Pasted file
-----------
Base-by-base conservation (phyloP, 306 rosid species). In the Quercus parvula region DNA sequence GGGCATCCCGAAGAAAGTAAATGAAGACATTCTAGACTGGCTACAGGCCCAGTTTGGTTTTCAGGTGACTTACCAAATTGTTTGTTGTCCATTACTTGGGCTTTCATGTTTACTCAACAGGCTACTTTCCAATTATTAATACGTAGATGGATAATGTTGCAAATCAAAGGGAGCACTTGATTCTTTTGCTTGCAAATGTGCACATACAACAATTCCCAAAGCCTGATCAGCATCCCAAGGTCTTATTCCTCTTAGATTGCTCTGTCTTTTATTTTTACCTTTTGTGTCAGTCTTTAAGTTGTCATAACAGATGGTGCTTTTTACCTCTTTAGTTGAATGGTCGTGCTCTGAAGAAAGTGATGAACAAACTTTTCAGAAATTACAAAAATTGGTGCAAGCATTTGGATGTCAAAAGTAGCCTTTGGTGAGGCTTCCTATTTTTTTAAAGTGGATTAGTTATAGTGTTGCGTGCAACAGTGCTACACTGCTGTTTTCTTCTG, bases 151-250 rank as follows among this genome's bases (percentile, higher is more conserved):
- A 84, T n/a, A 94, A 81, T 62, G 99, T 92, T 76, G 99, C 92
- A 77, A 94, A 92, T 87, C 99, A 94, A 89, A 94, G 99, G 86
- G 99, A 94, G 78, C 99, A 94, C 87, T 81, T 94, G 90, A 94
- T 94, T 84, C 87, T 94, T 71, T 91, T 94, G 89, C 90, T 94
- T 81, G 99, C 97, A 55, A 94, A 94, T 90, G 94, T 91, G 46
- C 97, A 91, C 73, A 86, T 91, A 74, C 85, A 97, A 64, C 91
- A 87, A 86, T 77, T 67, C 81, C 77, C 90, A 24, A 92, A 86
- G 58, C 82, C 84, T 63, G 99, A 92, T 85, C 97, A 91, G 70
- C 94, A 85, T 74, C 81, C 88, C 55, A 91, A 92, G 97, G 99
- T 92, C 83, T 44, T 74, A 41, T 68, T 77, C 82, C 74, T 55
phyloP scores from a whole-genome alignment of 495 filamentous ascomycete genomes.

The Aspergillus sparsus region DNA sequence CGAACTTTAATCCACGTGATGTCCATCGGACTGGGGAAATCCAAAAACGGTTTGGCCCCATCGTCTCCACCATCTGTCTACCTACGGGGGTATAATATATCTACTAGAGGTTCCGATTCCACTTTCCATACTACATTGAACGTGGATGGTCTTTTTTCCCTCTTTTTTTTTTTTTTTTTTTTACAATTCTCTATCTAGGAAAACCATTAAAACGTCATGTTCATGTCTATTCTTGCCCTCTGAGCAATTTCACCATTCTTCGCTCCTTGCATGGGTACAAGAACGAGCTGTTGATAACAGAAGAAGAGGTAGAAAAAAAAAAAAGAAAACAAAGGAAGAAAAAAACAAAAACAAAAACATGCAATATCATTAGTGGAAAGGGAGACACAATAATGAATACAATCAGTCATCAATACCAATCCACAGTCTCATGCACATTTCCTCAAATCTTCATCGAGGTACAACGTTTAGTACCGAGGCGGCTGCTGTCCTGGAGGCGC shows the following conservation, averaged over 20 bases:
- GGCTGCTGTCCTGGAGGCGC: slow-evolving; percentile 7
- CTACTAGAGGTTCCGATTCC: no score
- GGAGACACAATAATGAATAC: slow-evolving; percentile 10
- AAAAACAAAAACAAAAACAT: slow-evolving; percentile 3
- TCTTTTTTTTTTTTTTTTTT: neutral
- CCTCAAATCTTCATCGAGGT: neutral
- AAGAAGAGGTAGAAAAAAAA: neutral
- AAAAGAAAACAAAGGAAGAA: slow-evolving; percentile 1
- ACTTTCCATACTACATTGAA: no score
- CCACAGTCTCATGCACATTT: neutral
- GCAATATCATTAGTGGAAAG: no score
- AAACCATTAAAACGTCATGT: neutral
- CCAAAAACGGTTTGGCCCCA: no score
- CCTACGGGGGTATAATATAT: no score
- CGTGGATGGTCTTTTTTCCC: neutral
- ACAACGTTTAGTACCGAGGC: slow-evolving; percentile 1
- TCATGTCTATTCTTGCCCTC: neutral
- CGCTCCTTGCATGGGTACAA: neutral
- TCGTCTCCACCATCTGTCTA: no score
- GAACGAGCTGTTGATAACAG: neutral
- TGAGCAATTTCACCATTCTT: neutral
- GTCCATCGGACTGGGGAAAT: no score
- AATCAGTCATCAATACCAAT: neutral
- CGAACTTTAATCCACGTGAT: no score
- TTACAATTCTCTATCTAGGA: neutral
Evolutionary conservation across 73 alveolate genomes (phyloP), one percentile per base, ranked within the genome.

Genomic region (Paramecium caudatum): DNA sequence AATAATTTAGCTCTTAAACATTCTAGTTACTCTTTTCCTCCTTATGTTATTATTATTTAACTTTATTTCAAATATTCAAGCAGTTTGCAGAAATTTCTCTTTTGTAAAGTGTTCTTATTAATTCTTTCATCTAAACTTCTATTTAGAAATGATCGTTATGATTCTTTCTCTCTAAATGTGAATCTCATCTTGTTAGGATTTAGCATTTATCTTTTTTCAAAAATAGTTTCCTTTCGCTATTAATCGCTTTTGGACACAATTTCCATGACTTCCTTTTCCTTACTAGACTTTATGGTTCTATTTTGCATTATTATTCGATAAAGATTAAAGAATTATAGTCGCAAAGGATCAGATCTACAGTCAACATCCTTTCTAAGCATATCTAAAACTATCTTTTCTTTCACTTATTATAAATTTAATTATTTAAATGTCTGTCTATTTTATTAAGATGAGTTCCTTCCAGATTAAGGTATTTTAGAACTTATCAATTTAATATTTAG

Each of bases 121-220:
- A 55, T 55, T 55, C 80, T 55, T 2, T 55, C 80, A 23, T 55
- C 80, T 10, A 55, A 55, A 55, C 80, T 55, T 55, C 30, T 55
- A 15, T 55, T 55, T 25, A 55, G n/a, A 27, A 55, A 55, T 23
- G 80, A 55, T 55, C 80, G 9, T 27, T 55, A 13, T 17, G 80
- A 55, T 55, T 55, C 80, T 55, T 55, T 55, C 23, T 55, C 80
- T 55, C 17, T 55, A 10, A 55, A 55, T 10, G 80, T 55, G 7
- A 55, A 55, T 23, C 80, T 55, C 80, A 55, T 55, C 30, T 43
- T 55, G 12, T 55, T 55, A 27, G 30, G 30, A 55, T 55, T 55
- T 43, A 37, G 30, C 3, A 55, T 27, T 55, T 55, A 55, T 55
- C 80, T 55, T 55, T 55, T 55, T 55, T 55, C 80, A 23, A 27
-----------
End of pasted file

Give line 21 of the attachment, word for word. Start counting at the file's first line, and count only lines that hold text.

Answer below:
- AAAAGAAAACAAAGGAAGAA: slow-evolving; percentile 1